1. Mullah Abdul Ghani Beradar - Second-in-command of the Afghan Taliban
2. Maulavi Abdul Kabir - Commander of Taliban fighters in eastern Afghanistan
and former Taliban governor of Nangarhar province
3. Mullah Abdul Qayoum Zakir - Former Guantanamo Bay detainee
4. Mullah Muhammad Hassan - Former Taliban minister
5. Mullah Ahmed Jan Akhunzada - Former Taliban governor of Zabul
6. Mullah Abdul Raouf - Taliban leader in northeastern Afghanistan
7. Agha Jan Mohtasim - Former Taliban finance minister
8. Mullah Abdul Salam - Taliban ‘shadow governor’ of Kunduz
9. Mullah Mir Mohammed - Taliban ‘shadow governor’ of Baghlan
10. Mullah Muhammad Younis (a.k.a. Akhunzada Popalzai) – Former Taliban
police chief in Kabul
11. Ameer Muawiya - Osama bin Laden associate in charge of foreign al-Qaeda
militants in Pakistan’s border areas
12. Abu Hamza - Former Afghan army commander in Helmand province during
Taliban rule
13. Abu Riyad al Zarqawi - Liaison with Chechen and Tajik militants in
Pakistan’s border area
14. Abdolmalek Rigi - Jundallah leader
15. Chota Usman (aka Iliyas) - Taliban commander accused of operating a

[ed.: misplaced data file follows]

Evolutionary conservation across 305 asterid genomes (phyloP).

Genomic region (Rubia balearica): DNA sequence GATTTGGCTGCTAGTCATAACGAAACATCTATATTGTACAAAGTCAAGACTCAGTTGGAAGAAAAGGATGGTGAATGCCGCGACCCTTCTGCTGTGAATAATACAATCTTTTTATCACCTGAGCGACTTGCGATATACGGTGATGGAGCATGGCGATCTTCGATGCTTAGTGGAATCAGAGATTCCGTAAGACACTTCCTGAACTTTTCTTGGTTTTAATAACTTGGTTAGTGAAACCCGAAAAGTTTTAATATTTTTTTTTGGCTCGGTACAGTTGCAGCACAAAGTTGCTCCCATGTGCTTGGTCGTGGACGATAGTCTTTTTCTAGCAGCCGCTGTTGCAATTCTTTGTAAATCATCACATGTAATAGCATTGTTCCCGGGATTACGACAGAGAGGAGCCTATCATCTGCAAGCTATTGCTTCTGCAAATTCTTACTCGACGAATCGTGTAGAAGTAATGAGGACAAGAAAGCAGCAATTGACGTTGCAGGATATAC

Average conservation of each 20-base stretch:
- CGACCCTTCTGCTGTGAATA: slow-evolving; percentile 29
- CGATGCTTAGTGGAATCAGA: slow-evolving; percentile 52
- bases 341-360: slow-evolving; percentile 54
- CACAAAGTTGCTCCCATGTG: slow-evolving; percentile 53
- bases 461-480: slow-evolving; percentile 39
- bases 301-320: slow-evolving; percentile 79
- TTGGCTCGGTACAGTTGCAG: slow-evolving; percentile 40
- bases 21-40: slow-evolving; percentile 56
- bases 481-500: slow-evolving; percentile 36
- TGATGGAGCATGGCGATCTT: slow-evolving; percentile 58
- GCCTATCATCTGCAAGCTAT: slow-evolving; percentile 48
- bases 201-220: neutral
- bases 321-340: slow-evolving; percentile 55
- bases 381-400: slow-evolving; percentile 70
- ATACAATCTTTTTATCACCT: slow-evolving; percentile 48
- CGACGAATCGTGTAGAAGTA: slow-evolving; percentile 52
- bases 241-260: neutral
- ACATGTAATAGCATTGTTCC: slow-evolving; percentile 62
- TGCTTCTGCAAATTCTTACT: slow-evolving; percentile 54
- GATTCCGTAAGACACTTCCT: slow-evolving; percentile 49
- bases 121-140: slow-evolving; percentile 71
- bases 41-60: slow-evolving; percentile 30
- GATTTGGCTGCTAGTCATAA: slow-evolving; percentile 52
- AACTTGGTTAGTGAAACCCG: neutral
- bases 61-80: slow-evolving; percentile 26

Taliban court in the Mohmand Agency
16. Umar Abdul Rehman - Taliban operative
17. Abu Yahya Mujahdeen al-Adam – al-Qaeda operative
seem at first sight, some ISI directorates are actually more cooperative with
their U.S. counterparts on counterterrorism matters than some others.
Several subsequent arrests, however, took place entirely on Pakistani initiative,
but there may be less here than meets the eye. For example, although the
international press has widely trumpeted the notion that half of the Taliban’s
“top” leadership is now behind bars, these claims are grounded largely on
either Pakistani claims or poor information about the composition of the
rahbari shura and the structure of its relationships with the four regional
shuras and their subordinate formations. Even a cursory survey of those
Taliban leaders detained by Pakistan since mid-February shows that besides
Mullah Abdul Ghani Beradar Akhund and Maulavi Abdul Kabir, none of the
other captives are likely members of the rahbari shura. Two of the